Anna Karenina by Leo Tolstoy
My rating: 4 of 5 stars
My first impression of Anna Karenina is that it is an excellent novel about a man named Konstantin Levin. I would be curious to know if Tolstoy regarded Anna as the main character. If he did, I would fault him for doting so much on Levin’s story at the expense of Anna’s. Regardless, Anna is the social centerpiece of Tolstoy’s critique of 19th Century Russian society. Still I never came to see her as the main character of the storyline, which is not to say I found the novel less than wonderful.
On a thematic level, Anna Karenina explores the consequences of self centeredness. To the degree characters fixate on their own wants, they self-destruct. Tolstoy also does a great job of dramatizing how fear and excitement mingle to produce pleasure and a willingness to gamble. The utility role religion plays in social matters intrigued me. Even for non-believers, Christianity remains a valuable social credential. In Tolstoy’s hands, institutions like religion and marriage are as good or bad as the participants. That strikes me as compelling.
What I remain most in awe of is Tolstoy's ability to delve deep into the human soul and explore inner turmoil. For the most part he is able to do it without stalling the story. His depiction of Anna is masterful. Tolstoy makes her hard to peg. Anna is not a hapless victim, nor is she entirely to blame. Still, as Tolstoy all but says with the last section of the novel, enough about Anna. Let's get back to the main character: Levin.
Before we meet Anna, and after her fate is decided, Tolstoy fills many leaves focusing on Levin. He is a great earthy character, genuine, sympathetic, but volatile and clearly improved by the influence of a good woman. One of my favorite chapters involves Levin working away his anxieties by joining the muzhiks in the fields for a day of hard labor. It is invigorating reading. I also loved the humor and awkwardness of Levin and Kitty’s wedding. Easily the most heart-rending passage of the novel for me was reading as Levin endured Kitty's labor pains. Um...yeah, I wrote that last sentence right. And if it bugs you, talk to Tolstoy, because that is what the birthing chapter is about: Levin enduring Kitty's labor pains.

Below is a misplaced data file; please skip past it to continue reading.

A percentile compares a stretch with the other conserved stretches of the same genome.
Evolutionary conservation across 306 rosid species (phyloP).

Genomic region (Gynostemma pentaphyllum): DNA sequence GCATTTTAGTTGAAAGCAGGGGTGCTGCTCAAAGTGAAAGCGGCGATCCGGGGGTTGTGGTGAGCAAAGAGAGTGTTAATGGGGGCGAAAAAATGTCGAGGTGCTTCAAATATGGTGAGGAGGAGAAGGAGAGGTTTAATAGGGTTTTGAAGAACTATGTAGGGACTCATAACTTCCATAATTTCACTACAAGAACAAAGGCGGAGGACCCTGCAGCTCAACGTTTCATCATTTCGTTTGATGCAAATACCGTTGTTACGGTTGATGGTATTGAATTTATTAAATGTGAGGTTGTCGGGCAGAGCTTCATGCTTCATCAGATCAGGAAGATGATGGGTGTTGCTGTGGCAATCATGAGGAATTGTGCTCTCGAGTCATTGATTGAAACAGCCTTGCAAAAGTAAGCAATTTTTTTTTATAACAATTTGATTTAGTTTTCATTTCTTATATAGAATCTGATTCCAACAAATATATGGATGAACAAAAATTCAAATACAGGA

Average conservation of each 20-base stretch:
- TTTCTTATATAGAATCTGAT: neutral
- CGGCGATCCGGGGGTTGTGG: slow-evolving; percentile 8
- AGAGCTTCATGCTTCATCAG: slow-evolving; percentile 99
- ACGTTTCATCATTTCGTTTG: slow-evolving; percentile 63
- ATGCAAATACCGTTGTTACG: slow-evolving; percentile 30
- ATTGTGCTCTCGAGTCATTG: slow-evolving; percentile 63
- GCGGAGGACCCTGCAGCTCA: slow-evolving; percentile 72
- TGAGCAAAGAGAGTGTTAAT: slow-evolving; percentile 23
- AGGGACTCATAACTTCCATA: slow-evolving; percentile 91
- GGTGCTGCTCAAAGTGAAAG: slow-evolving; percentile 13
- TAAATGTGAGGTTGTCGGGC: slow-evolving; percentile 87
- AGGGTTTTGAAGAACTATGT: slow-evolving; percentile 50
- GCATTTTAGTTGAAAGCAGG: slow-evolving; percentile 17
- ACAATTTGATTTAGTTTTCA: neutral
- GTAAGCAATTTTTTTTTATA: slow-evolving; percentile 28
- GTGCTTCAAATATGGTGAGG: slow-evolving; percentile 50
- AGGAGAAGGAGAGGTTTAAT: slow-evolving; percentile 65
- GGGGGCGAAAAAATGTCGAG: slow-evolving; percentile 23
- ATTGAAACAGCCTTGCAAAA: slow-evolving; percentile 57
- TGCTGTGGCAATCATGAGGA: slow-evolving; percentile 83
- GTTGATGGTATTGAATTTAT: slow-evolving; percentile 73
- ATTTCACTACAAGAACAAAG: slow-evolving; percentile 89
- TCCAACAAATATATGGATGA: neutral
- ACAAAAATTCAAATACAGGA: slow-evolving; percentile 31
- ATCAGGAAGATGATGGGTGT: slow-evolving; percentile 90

Perhaps because of the subject material--domestic drama--I remained a restless reader. Is this a novel about Anna and her lover Vronsky, with a parallel subplot involving a farmer named Levin? I argue it's the other way around, but that's not a criticism of Tolstoy's amazing novel. It is a criticism of whoever wrote the inadequate synopsis printed on the inside flap of my otherwise excellent Penguin Classics edition. Bottom line, this may be as good as novel writing gets. I recommend it almost as much as War and Peace.
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